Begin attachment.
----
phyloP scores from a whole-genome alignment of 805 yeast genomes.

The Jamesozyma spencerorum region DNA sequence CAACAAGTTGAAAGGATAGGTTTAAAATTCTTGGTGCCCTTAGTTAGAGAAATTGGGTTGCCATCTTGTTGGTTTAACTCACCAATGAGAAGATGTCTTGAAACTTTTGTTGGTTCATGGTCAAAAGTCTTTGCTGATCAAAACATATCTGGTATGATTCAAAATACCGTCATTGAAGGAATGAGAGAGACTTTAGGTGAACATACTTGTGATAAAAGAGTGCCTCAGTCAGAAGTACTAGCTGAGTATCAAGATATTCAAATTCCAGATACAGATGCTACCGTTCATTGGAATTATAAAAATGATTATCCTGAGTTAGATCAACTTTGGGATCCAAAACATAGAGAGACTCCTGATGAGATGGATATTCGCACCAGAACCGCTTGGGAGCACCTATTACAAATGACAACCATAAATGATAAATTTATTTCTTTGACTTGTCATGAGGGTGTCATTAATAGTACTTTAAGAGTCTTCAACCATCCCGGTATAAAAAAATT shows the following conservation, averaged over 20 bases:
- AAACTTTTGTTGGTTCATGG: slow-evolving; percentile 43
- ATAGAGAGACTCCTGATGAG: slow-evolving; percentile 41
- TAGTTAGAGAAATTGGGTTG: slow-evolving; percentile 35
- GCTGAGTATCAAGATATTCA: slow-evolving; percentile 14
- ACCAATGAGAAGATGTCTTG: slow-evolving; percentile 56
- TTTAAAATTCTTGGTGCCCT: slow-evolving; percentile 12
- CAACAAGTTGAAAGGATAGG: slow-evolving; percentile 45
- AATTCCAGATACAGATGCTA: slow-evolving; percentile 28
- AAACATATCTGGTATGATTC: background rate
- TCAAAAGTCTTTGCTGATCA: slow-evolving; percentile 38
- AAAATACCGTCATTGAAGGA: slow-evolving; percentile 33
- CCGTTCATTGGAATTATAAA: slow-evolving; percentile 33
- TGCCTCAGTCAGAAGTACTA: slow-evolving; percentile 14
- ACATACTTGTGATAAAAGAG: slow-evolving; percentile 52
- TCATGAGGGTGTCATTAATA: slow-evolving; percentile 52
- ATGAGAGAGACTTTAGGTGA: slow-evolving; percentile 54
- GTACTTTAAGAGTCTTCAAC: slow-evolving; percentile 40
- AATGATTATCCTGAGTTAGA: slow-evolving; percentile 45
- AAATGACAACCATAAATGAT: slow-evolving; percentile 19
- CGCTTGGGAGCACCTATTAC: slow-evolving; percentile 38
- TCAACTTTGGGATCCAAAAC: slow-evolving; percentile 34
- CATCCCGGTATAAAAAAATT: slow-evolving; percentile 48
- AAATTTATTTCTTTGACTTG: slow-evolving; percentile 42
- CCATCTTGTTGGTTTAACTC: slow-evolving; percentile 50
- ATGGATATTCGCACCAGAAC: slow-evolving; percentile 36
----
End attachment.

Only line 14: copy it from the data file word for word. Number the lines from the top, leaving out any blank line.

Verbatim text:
- CCGTTCATTGGAATTATAAA: slow-evolving; percentile 33